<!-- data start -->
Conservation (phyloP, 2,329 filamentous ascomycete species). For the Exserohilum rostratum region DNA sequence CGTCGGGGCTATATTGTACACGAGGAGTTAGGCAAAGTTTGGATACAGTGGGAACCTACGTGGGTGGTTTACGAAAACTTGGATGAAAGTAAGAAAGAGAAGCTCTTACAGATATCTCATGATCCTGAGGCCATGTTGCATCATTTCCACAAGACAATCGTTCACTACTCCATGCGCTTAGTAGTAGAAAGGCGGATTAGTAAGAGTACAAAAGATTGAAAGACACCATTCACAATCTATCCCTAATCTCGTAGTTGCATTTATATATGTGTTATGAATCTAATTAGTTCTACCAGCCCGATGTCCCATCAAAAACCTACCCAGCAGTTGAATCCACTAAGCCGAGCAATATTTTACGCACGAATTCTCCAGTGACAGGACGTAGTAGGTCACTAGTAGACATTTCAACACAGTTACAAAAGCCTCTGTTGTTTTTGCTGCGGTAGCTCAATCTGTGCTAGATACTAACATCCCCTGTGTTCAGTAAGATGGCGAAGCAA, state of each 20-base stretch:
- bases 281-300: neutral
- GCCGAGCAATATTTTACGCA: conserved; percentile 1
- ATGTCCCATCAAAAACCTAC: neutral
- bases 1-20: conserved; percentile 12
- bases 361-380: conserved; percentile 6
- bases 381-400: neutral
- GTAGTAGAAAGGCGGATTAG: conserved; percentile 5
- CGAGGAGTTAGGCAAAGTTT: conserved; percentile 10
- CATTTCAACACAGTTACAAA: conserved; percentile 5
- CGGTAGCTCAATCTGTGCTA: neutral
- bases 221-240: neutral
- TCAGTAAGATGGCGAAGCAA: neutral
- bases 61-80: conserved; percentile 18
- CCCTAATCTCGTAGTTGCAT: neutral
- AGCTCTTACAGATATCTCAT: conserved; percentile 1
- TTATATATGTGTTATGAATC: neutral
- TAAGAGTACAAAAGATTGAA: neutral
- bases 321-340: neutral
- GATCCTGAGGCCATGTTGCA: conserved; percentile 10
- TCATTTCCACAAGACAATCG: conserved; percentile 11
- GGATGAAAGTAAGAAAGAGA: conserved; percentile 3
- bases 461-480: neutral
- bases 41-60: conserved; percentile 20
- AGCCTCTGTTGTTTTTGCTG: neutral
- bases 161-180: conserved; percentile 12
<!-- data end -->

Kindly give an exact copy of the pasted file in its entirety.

Conservation (phyloP, 2,329 filamentous ascomycete species). For the Exserohilum rostratum region DNA sequence CGTCGGGGCTATATTGTACACGAGGAGTTAGGCAAAGTTTGGATACAGTGGGAACCTACGTGGGTGGTTTACGAAAACTTGGATGAAAGTAAGAAAGAGAAGCTCTTACAGATATCTCATGATCCTGAGGCCATGTTGCATCATTTCCACAAGACAATCGTTCACTACTCCATGCGCTTAGTAGTAGAAAGGCGGATTAGTAAGAGTACAAAAGATTGAAAGACACCATTCACAATCTATCCCTAATCTCGTAGTTGCATTTATATATGTGTTATGAATCTAATTAGTTCTACCAGCCCGATGTCCCATCAAAAACCTACCCAGCAGTTGAATCCACTAAGCCGAGCAATATTTTACGCACGAATTCTCCAGTGACAGGACGTAGTAGGTCACTAGTAGACATTTCAACACAGTTACAAAAGCCTCTGTTGTTTTTGCTGCGGTAGCTCAATCTGTGCTAGATACTAACATCCCCTGTGTTCAGTAAGATGGCGAAGCAA, state of each 20-base stretch:
- bases 281-300: neutral
- GCCGAGCAATATTTTACGCA: conserved; percentile 1
- ATGTCCCATCAAAAACCTAC: neutral
- bases 1-20: conserved; percentile 12
- bases 361-380: conserved; percentile 6
- bases 381-400: neutral
- GTAGTAGAAAGGCGGATTAG: conserved; percentile 5
- CGAGGAGTTAGGCAAAGTTT: conserved; percentile 10
- CATTTCAACACAGTTACAAA: conserved; percentile 5
- CGGTAGCTCAATCTGTGCTA: neutral
- bases 221-240: neutral
- TCAGTAAGATGGCGAAGCAA: neutral
- bases 61-80: conserved; percentile 18
- CCCTAATCTCGTAGTTGCAT: neutral
- AGCTCTTACAGATATCTCAT: conserved; percentile 1
- TTATATATGTGTTATGAATC: neutral
- TAAGAGTACAAAAGATTGAA: neutral
- bases 321-340: neutral
- GATCCTGAGGCCATGTTGCA: conserved; percentile 10
- TCATTTCCACAAGACAATCG: conserved; percentile 11
- GGATGAAAGTAAGAAAGAGA: conserved; percentile 3
- bases 461-480: neutral
- bases 41-60: conserved; percentile 20
- AGCCTCTGTTGTTTTTGCTG: neutral
- bases 161-180: conserved; percentile 12